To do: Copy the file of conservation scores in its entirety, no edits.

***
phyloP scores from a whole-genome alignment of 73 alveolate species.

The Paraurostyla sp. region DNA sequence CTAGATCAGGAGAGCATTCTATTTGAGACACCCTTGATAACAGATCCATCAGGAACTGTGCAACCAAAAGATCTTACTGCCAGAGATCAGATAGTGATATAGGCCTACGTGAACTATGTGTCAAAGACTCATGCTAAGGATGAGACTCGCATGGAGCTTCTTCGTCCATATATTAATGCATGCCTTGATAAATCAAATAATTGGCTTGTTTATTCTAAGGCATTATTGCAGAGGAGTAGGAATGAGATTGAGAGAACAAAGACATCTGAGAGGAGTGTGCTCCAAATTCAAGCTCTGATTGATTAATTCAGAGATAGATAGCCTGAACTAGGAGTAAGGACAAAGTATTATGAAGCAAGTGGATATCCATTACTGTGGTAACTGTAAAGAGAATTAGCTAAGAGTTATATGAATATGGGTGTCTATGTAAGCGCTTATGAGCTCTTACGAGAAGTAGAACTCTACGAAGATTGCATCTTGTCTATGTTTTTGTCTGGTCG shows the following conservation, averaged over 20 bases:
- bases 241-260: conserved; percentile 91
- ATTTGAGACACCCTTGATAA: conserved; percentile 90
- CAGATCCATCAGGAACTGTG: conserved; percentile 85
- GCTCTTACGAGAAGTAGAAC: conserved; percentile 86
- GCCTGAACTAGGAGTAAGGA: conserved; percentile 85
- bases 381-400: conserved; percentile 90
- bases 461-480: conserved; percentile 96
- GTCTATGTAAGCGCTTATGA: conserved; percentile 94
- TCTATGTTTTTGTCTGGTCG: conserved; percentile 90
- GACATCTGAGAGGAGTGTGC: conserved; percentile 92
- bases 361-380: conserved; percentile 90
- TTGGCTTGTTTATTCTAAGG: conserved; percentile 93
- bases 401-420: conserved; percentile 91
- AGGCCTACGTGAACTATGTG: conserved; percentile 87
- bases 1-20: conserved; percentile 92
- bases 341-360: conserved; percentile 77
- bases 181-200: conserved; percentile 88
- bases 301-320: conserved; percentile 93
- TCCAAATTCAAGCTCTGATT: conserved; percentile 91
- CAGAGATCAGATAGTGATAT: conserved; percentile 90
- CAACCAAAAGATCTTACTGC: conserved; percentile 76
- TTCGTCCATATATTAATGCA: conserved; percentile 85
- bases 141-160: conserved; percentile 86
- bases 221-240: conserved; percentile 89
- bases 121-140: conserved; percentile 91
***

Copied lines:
phyloP scores from a whole-genome alignment of 73 alveolate species.

The Paraurostyla sp. region DNA sequence CTAGATCAGGAGAGCATTCTATTTGAGACACCCTTGATAACAGATCCATCAGGAACTGTGCAACCAAAAGATCTTACTGCCAGAGATCAGATAGTGATATAGGCCTACGTGAACTATGTGTCAAAGACTCATGCTAAGGATGAGACTCGCATGGAGCTTCTTCGTCCATATATTAATGCATGCCTTGATAAATCAAATAATTGGCTTGTTTATTCTAAGGCATTATTGCAGAGGAGTAGGAATGAGATTGAGAGAACAAAGACATCTGAGAGGAGTGTGCTCCAAATTCAAGCTCTGATTGATTAATTCAGAGATAGATAGCCTGAACTAGGAGTAAGGACAAAGTATTATGAAGCAAGTGGATATCCATTACTGTGGTAACTGTAAAGAGAATTAGCTAAGAGTTATATGAATATGGGTGTCTATGTAAGCGCTTATGAGCTCTTACGAGAAGTAGAACTCTACGAAGATTGCATCTTGTCTATGTTTTTGTCTGGTCG shows the following conservation, averaged over 20 bases:
- bases 241-260: conserved; percentile 91
- ATTTGAGACACCCTTGATAA: conserved; percentile 90
- CAGATCCATCAGGAACTGTG: conserved; percentile 85
- GCTCTTACGAGAAGTAGAAC: conserved; percentile 86
- GCCTGAACTAGGAGTAAGGA: conserved; percentile 85
- bases 381-400: conserved; percentile 90
- bases 461-480: conserved; percentile 96
- GTCTATGTAAGCGCTTATGA: conserved; percentile 94
- TCTATGTTTTTGTCTGGTCG: conserved; percentile 90
- GACATCTGAGAGGAGTGTGC: conserved; percentile 92
- bases 361-380: conserved; percentile 90
- TTGGCTTGTTTATTCTAAGG: conserved; percentile 93
- bases 401-420: conserved; percentile 91
- AGGCCTACGTGAACTATGTG: conserved; percentile 87
- bases 1-20: conserved; percentile 92
- bases 341-360: conserved; percentile 77
- bases 181-200: conserved; percentile 88
- bases 301-320: conserved; percentile 93
- TCCAAATTCAAGCTCTGATT: conserved; percentile 91
- CAGAGATCAGATAGTGATAT: conserved; percentile 90
- CAACCAAAAGATCTTACTGC: conserved; percentile 76
- TTCGTCCATATATTAATGCA: conserved; percentile 85
- bases 141-160: conserved; percentile 86
- bases 221-240: conserved; percentile 89
- bases 121-140: conserved; percentile 91